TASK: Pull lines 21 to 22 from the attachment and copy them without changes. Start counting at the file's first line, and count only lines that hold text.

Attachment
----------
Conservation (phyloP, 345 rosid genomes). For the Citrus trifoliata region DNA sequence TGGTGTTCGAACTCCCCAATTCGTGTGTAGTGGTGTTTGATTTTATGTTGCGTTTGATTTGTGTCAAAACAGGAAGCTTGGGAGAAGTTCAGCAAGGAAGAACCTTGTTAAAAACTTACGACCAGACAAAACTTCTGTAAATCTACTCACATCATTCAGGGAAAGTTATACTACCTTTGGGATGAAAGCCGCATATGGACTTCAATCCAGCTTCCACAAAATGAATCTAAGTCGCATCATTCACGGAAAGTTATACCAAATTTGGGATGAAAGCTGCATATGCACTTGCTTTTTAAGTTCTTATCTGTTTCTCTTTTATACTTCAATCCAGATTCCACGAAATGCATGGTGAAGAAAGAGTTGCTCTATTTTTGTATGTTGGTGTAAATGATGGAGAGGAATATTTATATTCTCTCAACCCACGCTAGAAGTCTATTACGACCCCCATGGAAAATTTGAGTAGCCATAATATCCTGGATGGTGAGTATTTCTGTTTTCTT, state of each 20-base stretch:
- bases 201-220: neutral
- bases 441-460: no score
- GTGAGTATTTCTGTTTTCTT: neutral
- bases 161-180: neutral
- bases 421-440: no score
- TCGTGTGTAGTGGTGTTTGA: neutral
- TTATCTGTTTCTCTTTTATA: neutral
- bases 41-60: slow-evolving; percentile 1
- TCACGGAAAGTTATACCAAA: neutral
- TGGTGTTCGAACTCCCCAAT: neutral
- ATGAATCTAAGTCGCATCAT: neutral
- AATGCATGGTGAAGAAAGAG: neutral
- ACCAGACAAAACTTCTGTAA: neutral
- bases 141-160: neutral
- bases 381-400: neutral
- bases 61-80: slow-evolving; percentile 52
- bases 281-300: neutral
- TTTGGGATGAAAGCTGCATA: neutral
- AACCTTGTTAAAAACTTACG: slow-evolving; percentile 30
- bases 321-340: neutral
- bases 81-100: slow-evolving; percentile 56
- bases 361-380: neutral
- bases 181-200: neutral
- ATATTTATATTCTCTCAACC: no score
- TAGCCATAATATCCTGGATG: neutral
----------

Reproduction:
- bases 321-340: neutral
- bases 81-100: slow-evolving; percentile 56